I remember how I fell in love with drawing
Life drawing had always felt to me like an intense race between my memory and the present, and this is why such classes were proved stressful for me when I was in high school. I thought that drawing needed to be a perfect reflection of what was in front of me and as a result, the smallest movement of a model caused me considerable concern and stress. A true relief were still-life classes. This drawing race was based on the cycling processes of observe-remember- forget. I was trying hard to remember what was in front of me and quickly transfer it onto the paper. After a few marks, I realised I had forgotten what I had just seen and consequently had to refer to the model again. I was sure this was caused by a weakness in my human ability. The more I practiced drawing, however, the more I was able to recall the basic pattern of shapes in the human body. As a result, the race became less intense, but never easier due to the differences that can be observed between each human body and handle of a cup. It took me time to realize that this was the beauty of the nature of drawing. The process of forgetting became a blessing thanks to which I will never be able to achieve a perfect reflection, and this leaves understatements that can, and need to, be filled with my interpretation and imagination. I started winning races, as through drawing I started engaging with the present.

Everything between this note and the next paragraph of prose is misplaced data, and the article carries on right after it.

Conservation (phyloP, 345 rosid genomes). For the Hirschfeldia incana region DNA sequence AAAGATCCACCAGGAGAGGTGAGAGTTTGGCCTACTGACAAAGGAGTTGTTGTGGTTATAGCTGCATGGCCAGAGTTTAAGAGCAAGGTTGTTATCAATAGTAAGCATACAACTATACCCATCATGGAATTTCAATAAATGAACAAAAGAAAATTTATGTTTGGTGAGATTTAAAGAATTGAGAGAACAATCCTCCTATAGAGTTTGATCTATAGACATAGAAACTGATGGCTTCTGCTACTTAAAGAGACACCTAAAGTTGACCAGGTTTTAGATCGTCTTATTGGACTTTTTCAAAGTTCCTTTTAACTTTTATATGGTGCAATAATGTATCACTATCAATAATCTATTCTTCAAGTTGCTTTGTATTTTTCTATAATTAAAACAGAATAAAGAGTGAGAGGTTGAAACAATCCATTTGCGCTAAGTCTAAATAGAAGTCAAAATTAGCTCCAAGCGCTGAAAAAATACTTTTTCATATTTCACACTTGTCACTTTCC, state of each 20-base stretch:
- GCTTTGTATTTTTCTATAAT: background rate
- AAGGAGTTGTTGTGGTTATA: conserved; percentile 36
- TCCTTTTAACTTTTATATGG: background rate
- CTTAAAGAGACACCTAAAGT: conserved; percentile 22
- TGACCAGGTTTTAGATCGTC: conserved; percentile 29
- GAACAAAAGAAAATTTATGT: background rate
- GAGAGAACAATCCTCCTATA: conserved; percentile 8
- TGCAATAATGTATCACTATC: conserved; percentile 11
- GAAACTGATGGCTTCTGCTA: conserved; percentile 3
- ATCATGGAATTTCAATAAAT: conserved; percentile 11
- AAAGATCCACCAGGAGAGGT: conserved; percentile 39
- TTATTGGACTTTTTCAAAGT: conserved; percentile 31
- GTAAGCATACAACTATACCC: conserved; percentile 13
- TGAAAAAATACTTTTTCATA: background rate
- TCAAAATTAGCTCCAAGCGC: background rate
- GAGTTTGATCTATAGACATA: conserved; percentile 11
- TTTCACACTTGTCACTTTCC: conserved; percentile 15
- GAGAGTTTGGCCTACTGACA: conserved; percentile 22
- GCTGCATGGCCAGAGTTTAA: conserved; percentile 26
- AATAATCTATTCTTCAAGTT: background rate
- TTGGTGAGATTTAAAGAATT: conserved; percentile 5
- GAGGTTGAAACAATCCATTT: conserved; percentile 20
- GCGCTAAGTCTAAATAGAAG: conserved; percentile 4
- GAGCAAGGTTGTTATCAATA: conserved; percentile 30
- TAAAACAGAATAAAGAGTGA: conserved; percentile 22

I fell in love with drawing and it became a medium through which I could express my thoughts, emotions and experiences. Drawing helped to break down language barriers and enabled me to create works on the subject that many people can relate to.